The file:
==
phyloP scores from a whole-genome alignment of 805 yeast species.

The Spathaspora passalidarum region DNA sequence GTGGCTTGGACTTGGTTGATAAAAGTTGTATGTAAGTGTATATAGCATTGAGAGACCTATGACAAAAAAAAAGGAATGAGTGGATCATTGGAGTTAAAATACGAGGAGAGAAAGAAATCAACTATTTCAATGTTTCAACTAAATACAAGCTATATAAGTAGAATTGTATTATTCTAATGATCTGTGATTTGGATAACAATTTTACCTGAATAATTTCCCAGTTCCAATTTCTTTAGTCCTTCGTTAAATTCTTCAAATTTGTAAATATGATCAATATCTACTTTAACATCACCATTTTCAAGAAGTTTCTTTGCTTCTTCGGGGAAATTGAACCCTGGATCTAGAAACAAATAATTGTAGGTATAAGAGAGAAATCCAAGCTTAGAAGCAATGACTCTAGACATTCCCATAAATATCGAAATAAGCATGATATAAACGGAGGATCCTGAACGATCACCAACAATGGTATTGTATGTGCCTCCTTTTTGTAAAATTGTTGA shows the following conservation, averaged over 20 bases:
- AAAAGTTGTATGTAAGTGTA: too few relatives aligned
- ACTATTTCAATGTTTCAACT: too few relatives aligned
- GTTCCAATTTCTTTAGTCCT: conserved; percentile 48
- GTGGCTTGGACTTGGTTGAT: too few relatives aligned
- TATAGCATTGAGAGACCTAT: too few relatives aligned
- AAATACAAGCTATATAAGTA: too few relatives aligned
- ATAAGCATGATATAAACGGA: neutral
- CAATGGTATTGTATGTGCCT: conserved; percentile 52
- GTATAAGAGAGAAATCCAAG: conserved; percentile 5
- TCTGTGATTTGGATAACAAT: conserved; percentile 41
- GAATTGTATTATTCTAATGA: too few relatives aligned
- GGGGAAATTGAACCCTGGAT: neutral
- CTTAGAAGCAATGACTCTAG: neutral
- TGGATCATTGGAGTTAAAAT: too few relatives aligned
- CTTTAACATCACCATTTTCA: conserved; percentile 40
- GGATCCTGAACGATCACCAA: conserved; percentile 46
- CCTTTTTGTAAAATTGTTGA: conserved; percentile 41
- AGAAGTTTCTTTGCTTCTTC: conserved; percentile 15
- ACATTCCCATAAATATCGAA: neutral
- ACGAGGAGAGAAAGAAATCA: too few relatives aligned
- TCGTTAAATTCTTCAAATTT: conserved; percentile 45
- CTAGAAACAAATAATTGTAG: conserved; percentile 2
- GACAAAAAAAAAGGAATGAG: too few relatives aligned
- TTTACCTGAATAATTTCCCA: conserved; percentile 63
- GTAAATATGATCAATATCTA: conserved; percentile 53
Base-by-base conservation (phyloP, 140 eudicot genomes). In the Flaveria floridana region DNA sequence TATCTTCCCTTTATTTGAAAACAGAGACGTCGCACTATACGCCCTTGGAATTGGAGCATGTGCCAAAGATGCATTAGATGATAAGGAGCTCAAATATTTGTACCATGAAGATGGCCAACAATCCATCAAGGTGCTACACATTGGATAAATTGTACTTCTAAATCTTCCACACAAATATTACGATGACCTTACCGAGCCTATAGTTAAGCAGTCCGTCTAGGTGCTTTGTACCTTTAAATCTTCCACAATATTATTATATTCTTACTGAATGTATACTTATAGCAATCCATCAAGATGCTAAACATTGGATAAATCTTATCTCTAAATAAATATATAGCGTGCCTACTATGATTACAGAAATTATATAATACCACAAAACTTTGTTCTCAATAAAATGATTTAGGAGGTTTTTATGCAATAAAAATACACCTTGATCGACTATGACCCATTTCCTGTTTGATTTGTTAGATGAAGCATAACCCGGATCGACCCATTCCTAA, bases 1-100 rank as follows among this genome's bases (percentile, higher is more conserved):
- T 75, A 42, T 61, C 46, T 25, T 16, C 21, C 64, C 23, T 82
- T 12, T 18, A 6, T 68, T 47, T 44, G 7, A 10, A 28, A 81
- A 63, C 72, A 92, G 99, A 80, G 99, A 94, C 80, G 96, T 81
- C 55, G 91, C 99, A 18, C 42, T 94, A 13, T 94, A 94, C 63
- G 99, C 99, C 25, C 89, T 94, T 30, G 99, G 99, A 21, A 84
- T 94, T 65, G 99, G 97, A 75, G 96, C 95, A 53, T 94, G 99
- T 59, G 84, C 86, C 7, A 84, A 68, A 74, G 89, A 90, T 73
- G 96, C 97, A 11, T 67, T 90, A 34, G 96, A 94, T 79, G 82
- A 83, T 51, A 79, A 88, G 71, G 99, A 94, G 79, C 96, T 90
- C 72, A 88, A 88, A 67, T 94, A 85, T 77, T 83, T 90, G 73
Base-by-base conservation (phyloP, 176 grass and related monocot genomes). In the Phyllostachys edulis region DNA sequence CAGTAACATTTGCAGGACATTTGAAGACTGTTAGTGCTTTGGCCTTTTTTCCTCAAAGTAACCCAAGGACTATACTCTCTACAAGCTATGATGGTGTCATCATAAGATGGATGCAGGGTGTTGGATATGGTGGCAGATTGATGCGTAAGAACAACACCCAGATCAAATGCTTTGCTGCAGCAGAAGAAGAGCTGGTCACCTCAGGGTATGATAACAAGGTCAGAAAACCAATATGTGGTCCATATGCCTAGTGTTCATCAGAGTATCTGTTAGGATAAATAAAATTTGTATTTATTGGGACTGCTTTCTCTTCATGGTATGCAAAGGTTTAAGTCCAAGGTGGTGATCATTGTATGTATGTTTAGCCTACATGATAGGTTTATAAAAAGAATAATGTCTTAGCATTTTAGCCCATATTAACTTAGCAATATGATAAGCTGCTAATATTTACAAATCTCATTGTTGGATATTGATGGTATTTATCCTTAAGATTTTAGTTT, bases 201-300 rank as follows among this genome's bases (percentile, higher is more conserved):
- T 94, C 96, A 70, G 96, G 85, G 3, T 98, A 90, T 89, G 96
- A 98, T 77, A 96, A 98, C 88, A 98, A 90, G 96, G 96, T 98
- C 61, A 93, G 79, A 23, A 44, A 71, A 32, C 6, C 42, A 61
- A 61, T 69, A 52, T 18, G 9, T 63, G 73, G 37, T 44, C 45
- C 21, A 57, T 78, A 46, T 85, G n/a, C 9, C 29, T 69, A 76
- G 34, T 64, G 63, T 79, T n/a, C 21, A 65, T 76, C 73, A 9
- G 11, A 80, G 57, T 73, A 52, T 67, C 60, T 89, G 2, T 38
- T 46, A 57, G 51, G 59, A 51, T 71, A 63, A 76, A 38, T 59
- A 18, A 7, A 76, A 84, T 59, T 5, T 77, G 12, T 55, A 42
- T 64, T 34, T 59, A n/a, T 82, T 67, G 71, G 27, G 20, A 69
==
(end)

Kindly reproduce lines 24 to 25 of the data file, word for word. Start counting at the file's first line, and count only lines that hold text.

- CTAGAAACAAATAATTGTAG: conserved; percentile 2
- GACAAAAAAAAAGGAATGAG: too few relatives aligned